“They come in and look scruffy and once you turn them around in the chair and their whole facial expression changes. That transition, it’s exciting.”
When she interviewed at Savages more than a year ago, instead of an interview, Nelly asked if Jasmaine brought her clippers with her and asked if she wanted to cut some hair.
“I was nervous. I was so scared. But I didn’t stop cutting. I think I did 27 haircuts that day.”
Now, Jasmaine said, “Some guys walk in and I’ve already cut their hair in my head.”
Even though she’s always thinking about cutting hair, for as many guys who do come to Savages for haircuts, it can be intimidating.
“I can never send out a bad haircut,” she said. And even though it is a big responsibility to be entrusted with cutting men’s hair, Jasmaine says that she is always herself.
“We’re women who get great respect for cutting hair.”
Tools of the Trade
Some men run a comb through wet hair and call it a day. For others, product factors in and can keep a fresh-cut looking fine.
Gels are an option, but they often make hair flaky, crusty and “kind of hard,” which is why Jasmaine stays away from gels and prefers pomade, which holds a shine all day and won’t flake. And, if it gets damp, you can “re-activate” it.
There exists a whole spectrum of pomades, anything from lighter, breezier ones to the waxy greasy ones from long ago that your grandpa probably used. Depending on personal style, “matte” products won’t offer a shine, while most other pomades will. Jasmaine’s brands of choice are Paul Mitchell, American Crew and Rusk, her favorite pomade being Woody’s pomade.
Styling cream is useful as a conditioner, but won’t offer any hold. For curly or coarse hair it’s good for de-frizzing and de-fluffing. For thinning hair, a styling cream will be more gentle than the yank of a pomade.
Clay is another option, which serves as a tackier form of pomade and offers a heavier hold. Clay is best for molding hair.
Savages is located off Yadkin Road which means a majority of their clients are soldiers from Fort Bragg, and these gentlemen have certain regulations for their hair’s code of conduct. Military haircuts cannot be “disconnected,” a term used for fashionable styles these days that appear to have distinct and separate sections. A military-regulated haircut has to be blended or formed together. Generally, hair must be tapered in the back, above eyebrows and cannot come lower than the tragus, that knobby part in the middle of your ear. Hair must be off shirt collars. They also cannot have any designs shaved into their hair.
For the Special Forces guys who have more freedom with the length of their hair and more leeway with style, Savages can help trim and shape beards and mustaches, too.
Top Five Haircuts
1.) The Undercut: Think Brad Pitt in Fury. Underneath, it is buzzed all the way around (think #1 guard) leaving it long on top. This is a great cut for simplicity and variation. No matter what kind of hair you have, there is an undercut for you. Slick the long hair back with some pomade for a sleek, shiny, lived-in look.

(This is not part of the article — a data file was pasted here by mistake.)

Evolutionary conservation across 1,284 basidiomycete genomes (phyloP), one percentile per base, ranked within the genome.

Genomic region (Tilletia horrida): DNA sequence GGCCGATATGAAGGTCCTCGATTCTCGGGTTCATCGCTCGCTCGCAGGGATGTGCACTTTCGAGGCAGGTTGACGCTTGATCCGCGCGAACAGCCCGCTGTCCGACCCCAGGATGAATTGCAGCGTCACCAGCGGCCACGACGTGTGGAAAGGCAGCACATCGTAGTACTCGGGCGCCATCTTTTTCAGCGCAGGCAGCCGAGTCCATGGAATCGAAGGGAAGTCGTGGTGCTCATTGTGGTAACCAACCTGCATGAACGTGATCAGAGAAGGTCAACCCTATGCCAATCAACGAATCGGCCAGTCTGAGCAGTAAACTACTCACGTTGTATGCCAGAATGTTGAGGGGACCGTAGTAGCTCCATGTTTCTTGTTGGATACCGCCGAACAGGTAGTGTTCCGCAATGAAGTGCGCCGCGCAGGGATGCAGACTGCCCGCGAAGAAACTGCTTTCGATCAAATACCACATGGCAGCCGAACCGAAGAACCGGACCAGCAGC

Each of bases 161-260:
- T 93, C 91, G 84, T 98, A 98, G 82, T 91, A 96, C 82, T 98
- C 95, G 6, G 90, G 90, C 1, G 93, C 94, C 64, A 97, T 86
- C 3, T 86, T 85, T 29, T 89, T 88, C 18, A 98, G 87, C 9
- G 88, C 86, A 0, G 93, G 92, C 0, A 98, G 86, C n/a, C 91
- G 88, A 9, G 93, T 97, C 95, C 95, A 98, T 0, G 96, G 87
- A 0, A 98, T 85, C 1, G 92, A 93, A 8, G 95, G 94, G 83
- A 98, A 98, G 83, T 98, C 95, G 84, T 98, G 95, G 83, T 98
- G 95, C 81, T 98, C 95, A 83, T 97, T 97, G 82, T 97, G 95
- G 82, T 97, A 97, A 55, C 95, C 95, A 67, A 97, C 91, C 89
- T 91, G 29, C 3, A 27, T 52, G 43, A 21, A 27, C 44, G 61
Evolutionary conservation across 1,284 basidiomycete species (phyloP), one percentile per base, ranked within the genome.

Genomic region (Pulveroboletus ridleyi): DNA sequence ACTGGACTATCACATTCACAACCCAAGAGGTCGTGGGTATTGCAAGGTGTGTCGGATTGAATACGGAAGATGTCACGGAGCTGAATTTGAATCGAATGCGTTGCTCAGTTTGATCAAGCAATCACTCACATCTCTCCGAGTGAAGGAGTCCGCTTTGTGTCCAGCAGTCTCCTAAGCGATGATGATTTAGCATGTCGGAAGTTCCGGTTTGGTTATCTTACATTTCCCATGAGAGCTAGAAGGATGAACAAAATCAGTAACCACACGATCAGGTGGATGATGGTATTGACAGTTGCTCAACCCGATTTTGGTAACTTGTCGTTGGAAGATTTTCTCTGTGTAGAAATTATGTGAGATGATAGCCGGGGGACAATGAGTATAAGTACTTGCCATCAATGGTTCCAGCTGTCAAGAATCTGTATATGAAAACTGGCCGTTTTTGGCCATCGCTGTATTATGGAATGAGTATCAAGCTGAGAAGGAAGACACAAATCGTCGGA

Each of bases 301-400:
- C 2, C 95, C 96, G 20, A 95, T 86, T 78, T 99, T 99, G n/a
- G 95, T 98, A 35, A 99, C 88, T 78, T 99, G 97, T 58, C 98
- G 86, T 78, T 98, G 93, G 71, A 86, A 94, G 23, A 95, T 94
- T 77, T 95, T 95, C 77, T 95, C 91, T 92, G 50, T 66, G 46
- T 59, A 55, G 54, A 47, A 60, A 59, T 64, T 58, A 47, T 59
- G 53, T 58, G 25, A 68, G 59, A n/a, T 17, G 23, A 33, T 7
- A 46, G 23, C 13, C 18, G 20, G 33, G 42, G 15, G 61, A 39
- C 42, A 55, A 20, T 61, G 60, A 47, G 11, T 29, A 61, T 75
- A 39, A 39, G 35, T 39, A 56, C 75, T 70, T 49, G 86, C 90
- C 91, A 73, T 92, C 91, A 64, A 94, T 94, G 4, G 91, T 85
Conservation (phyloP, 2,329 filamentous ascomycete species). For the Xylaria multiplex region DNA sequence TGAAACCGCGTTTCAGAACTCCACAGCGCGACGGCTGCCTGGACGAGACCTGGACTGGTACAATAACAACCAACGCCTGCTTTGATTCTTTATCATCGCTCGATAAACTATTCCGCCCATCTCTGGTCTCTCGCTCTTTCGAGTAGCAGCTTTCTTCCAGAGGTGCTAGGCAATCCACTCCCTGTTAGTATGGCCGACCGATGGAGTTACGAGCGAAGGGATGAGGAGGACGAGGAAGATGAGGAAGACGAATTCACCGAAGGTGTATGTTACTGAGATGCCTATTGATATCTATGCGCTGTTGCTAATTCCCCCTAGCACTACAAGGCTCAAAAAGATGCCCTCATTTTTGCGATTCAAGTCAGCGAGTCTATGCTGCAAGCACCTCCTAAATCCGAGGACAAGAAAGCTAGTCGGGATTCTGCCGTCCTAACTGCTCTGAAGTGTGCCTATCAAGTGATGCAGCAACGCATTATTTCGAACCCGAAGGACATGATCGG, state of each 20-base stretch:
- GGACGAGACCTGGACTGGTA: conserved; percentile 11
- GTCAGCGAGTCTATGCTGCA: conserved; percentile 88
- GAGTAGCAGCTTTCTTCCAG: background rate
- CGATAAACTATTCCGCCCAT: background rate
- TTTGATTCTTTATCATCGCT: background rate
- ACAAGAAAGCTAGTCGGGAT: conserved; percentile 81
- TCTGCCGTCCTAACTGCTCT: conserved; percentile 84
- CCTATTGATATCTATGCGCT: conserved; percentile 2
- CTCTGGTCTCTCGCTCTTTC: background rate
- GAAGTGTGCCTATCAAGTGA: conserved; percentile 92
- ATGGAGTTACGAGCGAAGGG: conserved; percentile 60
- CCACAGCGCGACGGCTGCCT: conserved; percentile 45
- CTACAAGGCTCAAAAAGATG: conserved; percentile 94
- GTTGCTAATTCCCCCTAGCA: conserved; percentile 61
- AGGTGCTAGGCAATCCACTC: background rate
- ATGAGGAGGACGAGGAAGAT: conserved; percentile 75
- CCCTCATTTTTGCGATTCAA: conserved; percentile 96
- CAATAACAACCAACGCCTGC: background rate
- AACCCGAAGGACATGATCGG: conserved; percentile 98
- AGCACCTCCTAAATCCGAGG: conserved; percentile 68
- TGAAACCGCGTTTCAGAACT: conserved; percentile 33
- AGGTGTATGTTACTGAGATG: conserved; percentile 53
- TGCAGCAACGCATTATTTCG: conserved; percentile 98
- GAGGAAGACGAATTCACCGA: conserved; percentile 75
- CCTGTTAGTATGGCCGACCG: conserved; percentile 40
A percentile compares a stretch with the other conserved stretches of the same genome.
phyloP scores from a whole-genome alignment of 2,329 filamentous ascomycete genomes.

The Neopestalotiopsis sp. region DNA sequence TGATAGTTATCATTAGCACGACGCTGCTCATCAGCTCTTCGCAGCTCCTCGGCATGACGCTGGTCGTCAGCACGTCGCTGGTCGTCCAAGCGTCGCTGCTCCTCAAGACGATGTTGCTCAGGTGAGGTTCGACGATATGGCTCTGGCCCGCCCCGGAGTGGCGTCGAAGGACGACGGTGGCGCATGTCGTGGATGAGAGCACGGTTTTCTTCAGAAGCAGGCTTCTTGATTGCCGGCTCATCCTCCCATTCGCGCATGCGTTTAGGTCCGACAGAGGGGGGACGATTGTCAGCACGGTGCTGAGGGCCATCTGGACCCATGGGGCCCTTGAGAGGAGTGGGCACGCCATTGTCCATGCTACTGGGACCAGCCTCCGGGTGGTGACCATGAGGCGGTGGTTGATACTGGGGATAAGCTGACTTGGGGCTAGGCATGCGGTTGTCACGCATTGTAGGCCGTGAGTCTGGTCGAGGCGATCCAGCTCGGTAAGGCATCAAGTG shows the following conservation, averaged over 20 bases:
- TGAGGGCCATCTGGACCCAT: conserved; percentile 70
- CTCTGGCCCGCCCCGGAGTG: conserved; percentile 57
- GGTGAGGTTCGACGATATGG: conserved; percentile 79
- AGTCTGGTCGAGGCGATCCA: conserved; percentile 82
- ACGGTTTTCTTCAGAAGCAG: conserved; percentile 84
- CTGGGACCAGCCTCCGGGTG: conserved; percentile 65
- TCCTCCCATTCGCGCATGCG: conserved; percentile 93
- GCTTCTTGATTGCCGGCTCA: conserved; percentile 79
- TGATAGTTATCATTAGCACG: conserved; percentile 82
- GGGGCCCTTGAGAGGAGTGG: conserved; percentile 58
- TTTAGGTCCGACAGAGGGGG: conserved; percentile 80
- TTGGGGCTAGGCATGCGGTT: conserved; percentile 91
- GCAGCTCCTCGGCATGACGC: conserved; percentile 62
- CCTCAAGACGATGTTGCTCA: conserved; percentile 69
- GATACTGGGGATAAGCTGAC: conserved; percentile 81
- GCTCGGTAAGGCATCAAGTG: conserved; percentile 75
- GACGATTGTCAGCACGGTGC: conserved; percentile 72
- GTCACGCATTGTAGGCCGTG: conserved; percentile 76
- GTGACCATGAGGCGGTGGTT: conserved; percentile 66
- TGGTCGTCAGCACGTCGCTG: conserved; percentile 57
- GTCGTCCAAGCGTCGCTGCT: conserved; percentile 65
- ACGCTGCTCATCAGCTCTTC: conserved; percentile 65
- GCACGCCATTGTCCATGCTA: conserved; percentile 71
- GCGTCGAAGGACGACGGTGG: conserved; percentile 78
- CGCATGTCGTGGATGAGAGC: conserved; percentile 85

2.) The Pompadour: Think Mad Men. This is a style with tightly held-down sides with the pomp (middle section) with some volume. The part is optional. A stylist can add a hard or a soft part depending on your preference.
3.) Short and Messy: This is like a high and tight or a fade. This works for a variety of lengths, but don’t push it if you need to say within regs.
4.) Side Part: Ah, the classic side part. This conservative hair cut features a tight hold on every strand of hair on your head. A professional choice.
5.) Buzzed: All gone. Buh-bye.
Men & Fashion
One of Savages’s clients drove over an hour from Raleigh to get his haircut. Tom Cartwright was headed out of town to visit his girlfriend for the weekend and cited a good haircut was that important.
“Guys care more about their hair these days. There has been a change in society and men’s fashion. There used to be a simple, basic haircut, but not anymore.”
Cartwright says that he spends about five minutes on his hair, but that also “depends on how awake he is.”
Why does he drive all the way from Raleigh?
“I got tired of simple high and tight and an $11 buzz cut. It gets boring.”
Getting a good haircut is about proper techniques with clippers and shears, but an environment where you can feel comfortable and can communicate easily with the person cutting your hair can make a big difference. Cartwright loves the “American” feel at Savages and the fact that he knows everyone.
“That’s why most people love this shop. It’s the environment. It’s got an old barbershop feel. You can get a quick cut somewhere or get a good cut in a really good environment.”
Tom added, “Once they come here, you’re not going anywhere else.”
The way it makes you feel
We’ve all experienced the magic behind a good haircut. You go in having one kind of day, sit down in the chair and leave feeling like a completely different person. What happened when they chopped that quarter-of-an-inch hair away? Why do you feel so much lighter?
Jasmaine understands that a good haircut can change everything. And she’s committed to sharing the transformative process.
“I love that you can see your progress,” Jasmaine said.
And she means more than just the transition of cutting a high skin fade, her favorite haircut. “It’s easier to see the fade and the transition, and the blending is beautiful, but with cutting hair, you learn everyday. There’s no failing. You always learn something. Whether it’s a simpler way to do a hard part like standing up on my tippy toes or asking them to scoot down in the chair, or getting creative with elevation and holding clippers at different angles, I love cutting hair. It’s more of a passion than a hustle.”
Before she even spins John around in the chair, I can see what she means.
“What do you think?” she asks.
“Looks good, looks real good.”
For now, Jasmaine’s mission is accomplished.
Savages Barbershop has two locations. Visit them at 6256 Yadkin Road or their new Spring Lake location at 600 N. Bragg Boulevard.